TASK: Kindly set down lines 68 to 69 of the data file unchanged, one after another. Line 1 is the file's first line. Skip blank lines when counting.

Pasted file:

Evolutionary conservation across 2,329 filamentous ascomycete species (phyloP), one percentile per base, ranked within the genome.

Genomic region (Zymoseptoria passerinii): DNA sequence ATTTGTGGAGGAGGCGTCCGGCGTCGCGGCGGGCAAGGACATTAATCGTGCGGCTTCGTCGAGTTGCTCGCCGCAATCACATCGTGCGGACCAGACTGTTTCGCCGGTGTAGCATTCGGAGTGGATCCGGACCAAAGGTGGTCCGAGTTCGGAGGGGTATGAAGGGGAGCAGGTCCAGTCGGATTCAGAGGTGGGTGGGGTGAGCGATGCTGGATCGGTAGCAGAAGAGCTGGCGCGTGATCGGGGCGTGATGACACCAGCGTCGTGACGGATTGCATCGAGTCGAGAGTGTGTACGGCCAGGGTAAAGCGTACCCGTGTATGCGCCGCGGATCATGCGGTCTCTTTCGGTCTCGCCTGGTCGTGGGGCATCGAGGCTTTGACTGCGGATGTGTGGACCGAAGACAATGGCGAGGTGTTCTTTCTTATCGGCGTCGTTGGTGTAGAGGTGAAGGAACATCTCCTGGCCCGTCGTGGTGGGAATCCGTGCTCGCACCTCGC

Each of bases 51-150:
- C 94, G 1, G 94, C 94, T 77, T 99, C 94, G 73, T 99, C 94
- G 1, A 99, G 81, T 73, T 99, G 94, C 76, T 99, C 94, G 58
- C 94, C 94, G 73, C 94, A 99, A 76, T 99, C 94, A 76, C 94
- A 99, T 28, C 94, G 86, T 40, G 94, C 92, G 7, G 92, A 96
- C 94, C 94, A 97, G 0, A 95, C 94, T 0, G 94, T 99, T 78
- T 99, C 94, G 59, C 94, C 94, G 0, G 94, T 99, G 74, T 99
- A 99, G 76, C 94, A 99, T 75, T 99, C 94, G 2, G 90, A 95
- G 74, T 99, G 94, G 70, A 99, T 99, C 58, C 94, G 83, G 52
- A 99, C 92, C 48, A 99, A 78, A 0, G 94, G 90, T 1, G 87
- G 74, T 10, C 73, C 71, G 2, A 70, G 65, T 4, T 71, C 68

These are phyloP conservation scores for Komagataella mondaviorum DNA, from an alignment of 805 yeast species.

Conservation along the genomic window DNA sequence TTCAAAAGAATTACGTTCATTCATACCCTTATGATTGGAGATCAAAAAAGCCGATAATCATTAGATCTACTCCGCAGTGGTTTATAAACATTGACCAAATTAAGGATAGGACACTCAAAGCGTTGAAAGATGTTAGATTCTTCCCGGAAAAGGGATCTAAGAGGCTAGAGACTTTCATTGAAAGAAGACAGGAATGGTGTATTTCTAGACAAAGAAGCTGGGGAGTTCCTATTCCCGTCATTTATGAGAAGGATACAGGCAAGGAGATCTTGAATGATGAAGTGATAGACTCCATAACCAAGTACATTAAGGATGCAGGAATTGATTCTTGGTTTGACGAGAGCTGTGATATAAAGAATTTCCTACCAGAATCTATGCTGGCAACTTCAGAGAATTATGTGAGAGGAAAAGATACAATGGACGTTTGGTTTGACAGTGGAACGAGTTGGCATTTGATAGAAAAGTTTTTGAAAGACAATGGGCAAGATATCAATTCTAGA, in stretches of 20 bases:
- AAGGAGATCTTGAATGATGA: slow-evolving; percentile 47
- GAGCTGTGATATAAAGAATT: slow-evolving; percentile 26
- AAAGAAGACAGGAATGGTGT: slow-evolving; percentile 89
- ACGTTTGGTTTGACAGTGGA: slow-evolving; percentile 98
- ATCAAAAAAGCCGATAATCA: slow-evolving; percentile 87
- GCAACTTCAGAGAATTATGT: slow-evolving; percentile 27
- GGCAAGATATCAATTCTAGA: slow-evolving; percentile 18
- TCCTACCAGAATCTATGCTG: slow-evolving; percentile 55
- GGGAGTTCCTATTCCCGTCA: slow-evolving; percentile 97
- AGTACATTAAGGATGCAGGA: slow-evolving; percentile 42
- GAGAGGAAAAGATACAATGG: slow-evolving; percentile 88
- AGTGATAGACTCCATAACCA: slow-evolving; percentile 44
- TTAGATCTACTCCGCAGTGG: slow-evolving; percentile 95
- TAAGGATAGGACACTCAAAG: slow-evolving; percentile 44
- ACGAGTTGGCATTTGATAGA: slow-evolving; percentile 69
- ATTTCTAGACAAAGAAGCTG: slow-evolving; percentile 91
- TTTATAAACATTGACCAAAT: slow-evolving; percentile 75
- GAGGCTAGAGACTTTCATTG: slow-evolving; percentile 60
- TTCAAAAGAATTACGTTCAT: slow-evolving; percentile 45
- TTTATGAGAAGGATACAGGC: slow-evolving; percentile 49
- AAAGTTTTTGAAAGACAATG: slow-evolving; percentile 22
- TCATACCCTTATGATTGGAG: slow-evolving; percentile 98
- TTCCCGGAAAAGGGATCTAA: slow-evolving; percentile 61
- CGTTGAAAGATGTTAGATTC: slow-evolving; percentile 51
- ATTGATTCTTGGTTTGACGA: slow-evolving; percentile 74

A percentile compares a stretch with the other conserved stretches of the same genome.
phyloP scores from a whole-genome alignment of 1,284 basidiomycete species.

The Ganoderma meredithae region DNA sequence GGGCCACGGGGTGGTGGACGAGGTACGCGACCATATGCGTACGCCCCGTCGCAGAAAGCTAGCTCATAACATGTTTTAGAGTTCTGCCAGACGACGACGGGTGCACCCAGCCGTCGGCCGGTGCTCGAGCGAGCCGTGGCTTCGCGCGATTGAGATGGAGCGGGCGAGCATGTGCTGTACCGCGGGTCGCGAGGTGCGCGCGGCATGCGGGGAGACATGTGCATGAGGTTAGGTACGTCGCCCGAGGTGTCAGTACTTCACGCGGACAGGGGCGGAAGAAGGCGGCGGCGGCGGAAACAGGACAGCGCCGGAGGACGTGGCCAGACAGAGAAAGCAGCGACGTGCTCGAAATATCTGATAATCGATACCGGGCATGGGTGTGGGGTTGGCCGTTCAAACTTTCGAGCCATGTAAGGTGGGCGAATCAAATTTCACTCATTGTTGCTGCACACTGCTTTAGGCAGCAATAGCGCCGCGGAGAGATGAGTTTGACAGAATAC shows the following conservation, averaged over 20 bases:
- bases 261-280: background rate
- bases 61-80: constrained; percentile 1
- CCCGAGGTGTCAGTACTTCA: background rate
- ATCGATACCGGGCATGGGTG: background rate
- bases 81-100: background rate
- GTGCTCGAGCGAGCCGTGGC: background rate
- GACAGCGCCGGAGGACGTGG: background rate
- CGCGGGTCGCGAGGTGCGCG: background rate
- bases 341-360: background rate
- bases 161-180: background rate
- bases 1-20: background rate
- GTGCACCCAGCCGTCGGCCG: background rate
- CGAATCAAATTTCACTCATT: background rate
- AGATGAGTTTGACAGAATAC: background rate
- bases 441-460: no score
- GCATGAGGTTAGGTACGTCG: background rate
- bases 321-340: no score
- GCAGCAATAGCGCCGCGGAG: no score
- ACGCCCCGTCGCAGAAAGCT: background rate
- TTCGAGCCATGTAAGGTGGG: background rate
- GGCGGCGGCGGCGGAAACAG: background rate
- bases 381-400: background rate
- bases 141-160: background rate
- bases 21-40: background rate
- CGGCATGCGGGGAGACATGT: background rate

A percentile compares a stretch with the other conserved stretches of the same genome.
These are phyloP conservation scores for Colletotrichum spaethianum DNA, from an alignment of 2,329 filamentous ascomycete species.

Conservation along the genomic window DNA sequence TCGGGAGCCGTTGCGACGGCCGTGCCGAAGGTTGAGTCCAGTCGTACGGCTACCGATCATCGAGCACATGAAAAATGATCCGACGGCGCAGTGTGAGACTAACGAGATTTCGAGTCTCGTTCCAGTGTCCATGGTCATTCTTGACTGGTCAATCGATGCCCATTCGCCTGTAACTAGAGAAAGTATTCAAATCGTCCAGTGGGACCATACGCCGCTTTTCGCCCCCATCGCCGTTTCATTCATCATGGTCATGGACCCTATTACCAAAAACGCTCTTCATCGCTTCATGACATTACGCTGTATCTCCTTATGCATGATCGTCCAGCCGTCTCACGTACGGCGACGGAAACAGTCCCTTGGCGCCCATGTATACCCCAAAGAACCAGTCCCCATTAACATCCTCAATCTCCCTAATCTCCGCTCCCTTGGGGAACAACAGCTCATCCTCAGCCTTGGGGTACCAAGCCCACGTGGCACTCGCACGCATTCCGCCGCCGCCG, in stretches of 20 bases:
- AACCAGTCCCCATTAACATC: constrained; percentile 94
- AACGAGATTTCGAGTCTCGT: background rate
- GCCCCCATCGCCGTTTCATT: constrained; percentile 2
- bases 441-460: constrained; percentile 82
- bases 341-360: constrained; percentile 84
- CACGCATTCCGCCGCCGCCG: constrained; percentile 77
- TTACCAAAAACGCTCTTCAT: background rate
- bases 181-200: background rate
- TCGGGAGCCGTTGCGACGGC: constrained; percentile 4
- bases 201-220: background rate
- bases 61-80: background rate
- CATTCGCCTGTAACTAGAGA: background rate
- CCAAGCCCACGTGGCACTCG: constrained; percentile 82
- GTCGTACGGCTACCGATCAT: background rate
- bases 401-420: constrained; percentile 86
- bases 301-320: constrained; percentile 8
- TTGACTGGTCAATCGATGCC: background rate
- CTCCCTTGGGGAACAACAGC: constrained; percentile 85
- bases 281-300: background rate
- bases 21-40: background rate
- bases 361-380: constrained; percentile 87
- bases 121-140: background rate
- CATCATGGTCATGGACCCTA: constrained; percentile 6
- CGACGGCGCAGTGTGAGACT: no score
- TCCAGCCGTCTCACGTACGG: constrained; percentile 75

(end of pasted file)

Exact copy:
- CGGCATGCGGGGAGACATGT: background rate

A percentile compares a stretch with the other conserved stretches of the same genome.